The great thing about indoor training is that it offers triathletes the opportunity to focus on metrics in a safe, controlled setting. Unfortunately, that’s also the worst thing about indoor training—metrics are everywhere, from the bike computer beeping out watts to the treadmill buzzing with pace updates.
“Training tech today can give you a ton of information, but not all of it is relevant, especially when training inside,” says Jesse Vondracek, professional triathlete and coach at Top Step Training. Part of his protocol is helping triathletes figure out what information to focus on and what to tune out. For indoor newcomers, he gives a few training tips:
No matter what race you’re training for, the ability to ride with a variety of cadences is important for race-day success. “The ability to spin very fast without bouncing is a great way to smooth out your pedal stroke, while low-cadence work can help strengthen joints and ligaments and get them ready for the work that lies ahead,” Vondracek says.
The trainer is the best place to do power-specific work, Vondracek says. “I can be much more exact inside than I can outside.” If you have access to a power meter, at least twice a week follow a workout plan focused on power; set up your bike computer to only show this metric.
Proceed With Caution: Heart Rate
Though heart rate is an important metric, it shouldn’t be the primary focus. “If your heart rate is too high, it could mean that you are fatigued,” Vondracek says. “However, it can also be affected by your training room—if it is too hot, with poor air flow, your heart rate can rise to deal with the circumstances.”
If you focus on one metric, make it this one. Your speed on the treadmill should translate to the same speed outside, with one caveat: “Some treadmills, especially older ones, inflate how fast you are running.”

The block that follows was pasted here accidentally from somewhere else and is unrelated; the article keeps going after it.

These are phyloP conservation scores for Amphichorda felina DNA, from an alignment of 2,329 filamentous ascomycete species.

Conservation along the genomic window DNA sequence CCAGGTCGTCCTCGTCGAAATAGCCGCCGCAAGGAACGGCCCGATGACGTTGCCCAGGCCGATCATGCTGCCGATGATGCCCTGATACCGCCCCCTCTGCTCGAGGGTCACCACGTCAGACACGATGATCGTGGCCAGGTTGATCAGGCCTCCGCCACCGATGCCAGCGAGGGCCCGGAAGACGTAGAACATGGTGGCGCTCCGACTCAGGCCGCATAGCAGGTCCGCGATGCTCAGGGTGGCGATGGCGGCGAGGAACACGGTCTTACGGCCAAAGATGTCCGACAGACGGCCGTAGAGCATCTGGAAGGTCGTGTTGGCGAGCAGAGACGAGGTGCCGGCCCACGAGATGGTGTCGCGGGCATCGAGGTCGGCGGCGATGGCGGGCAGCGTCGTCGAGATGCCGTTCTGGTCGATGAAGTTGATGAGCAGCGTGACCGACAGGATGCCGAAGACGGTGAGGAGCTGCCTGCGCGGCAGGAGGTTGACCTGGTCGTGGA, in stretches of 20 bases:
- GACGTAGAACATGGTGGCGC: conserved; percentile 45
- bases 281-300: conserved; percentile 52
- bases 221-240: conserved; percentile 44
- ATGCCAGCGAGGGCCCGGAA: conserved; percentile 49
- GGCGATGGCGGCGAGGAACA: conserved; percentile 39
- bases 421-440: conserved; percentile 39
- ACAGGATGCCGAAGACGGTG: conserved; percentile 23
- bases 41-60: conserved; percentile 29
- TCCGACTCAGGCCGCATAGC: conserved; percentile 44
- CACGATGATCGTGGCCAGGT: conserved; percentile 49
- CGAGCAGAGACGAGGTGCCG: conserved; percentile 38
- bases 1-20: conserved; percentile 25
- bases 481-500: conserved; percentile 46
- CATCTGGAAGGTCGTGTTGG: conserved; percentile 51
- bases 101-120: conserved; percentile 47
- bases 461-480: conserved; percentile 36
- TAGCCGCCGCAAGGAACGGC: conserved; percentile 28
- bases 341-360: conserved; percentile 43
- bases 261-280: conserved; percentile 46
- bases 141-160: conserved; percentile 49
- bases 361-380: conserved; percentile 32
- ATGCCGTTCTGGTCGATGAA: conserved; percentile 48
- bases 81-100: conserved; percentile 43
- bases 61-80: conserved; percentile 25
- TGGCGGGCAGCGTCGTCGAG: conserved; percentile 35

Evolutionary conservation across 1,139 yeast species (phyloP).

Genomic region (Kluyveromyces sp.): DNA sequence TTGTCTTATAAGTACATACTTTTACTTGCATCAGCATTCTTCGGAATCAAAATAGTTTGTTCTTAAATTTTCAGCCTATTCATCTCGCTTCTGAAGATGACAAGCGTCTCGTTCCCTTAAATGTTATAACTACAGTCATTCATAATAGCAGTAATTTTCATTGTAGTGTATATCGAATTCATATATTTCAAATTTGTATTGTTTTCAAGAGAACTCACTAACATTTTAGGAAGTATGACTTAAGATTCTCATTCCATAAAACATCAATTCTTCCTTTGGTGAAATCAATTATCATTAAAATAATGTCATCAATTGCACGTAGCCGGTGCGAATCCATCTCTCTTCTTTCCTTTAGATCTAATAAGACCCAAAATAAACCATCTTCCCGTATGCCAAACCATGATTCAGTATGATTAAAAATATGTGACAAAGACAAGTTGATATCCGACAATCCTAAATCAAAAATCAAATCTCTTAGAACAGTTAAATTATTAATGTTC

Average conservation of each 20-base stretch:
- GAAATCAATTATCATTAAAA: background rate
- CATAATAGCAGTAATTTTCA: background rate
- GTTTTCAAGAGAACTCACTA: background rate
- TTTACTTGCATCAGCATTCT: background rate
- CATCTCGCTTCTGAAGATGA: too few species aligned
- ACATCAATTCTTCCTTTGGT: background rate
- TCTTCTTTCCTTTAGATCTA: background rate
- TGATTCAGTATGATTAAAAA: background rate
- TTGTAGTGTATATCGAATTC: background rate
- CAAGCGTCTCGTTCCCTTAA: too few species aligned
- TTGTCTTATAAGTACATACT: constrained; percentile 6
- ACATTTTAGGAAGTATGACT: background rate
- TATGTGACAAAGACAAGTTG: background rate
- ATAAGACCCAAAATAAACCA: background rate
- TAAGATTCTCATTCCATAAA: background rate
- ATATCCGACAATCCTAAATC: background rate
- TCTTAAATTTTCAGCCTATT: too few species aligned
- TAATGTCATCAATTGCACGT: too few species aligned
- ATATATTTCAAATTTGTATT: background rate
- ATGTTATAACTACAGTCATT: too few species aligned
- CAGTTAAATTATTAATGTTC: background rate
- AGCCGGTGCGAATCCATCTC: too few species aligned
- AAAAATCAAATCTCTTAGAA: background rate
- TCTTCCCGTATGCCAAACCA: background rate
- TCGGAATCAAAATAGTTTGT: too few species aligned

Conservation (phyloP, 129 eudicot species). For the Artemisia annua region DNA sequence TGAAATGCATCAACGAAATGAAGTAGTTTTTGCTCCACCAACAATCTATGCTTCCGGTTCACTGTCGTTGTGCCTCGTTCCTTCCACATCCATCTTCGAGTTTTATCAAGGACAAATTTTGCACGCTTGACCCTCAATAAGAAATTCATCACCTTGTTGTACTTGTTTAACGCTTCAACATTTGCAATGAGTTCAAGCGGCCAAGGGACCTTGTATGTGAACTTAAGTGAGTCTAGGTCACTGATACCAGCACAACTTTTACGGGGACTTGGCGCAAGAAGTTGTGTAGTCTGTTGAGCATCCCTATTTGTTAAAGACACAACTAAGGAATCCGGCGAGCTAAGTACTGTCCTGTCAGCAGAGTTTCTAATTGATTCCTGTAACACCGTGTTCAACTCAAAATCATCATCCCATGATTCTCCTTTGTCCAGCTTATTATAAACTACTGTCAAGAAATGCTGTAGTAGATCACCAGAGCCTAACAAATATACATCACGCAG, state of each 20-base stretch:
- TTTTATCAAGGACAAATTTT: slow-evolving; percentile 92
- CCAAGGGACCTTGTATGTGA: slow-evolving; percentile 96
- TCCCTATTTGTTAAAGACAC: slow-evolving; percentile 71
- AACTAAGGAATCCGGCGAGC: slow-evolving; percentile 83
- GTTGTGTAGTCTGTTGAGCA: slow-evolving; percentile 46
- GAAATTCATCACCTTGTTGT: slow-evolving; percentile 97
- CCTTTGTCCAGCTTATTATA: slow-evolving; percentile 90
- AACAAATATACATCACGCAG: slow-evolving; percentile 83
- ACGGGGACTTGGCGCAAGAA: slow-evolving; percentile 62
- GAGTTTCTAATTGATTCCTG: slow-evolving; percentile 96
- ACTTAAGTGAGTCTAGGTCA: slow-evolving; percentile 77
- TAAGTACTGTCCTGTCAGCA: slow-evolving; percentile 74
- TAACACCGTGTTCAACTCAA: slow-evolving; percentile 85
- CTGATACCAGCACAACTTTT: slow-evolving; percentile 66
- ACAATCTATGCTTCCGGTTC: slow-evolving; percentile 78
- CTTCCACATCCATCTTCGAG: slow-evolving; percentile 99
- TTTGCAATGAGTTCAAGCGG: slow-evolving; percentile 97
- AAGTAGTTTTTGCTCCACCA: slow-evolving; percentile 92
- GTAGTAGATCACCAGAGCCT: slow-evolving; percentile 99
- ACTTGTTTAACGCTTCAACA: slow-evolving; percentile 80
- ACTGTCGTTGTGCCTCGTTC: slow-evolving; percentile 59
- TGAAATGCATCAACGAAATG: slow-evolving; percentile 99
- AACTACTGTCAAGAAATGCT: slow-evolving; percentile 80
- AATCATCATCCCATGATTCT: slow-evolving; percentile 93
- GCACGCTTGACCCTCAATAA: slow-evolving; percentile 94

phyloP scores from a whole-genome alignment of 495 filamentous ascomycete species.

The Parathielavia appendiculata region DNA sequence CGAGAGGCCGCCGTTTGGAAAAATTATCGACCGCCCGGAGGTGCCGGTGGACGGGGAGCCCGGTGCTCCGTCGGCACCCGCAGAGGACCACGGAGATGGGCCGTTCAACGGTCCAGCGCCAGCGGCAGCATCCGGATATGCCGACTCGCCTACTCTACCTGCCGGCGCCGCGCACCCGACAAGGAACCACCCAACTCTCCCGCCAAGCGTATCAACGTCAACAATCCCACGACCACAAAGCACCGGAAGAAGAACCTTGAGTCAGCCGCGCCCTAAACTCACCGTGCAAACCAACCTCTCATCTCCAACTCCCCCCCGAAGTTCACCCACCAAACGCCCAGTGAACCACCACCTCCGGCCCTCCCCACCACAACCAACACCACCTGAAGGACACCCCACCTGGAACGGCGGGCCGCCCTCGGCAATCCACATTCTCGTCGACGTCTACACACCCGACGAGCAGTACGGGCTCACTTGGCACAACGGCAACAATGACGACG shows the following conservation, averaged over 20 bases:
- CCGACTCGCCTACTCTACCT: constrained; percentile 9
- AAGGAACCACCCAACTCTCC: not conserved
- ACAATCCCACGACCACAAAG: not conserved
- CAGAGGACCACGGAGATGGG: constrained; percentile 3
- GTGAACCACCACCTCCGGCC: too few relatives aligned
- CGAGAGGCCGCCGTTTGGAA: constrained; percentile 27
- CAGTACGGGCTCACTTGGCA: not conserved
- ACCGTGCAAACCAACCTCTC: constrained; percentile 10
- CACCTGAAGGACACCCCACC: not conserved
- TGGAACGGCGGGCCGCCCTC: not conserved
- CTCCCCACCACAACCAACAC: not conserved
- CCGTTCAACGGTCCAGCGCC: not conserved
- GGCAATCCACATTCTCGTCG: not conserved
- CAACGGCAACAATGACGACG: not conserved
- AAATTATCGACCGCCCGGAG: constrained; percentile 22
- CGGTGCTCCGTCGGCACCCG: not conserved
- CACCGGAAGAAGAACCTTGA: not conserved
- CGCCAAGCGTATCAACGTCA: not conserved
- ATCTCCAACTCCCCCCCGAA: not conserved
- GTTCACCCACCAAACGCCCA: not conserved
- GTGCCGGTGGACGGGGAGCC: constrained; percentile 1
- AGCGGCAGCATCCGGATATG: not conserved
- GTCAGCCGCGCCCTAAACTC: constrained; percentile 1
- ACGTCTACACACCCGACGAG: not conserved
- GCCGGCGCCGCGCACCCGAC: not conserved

To compensate for the lack of environmental factors, including wind, Vondracek says “flat” treadmill workouts should be performed at a one-percent incline on the treadmill. “This will give you the most accurate representation of your run fitness.”
Ignore: Calories Burned
In addition to being notoriously inaccurate, the “calories burned” on a treadmill can lead to a false estimation of calorie deficit, making you more likely to justify unhealthy eating habits later in the day.
A Note on Fueling
In a climate-controlled environment, do you really need to worry about fuel or hydration? “I’d argue you need more hydration and fuel for an indoor workout,” Vondracek says. Even though the ambient temperature might be fine, the lack of airflow can make you sweat considerably. With indoor training, there is no coasting, soft pedaling, or riding easy. If you are on the trainer for two hours, you are pedaling for two hours. Since it is more intensive, you burn through more calories than you would outside in the same amount of time.
Try this brick that totals a 2:45 ride with 70 minutes of it at threshold, and a 70-minute run with 50 minutes of it at threshold:
60-minute ride with 6 x 5 minutes at threshold, and a 25-minute run off with 4 x 5 minutes at threshold
45-minute ride with 5 x 5 minutes at threshold, followed by a 20-minute run with 3 x 5 minutes at threshold
35-minute ride with 4 x 5 minutes at threshold, 15-minute run with 2 x 5 minutes at threshold
25-minute ride with 3×5 minutes at threshold, 10-minute run with 5 minutes at threshold.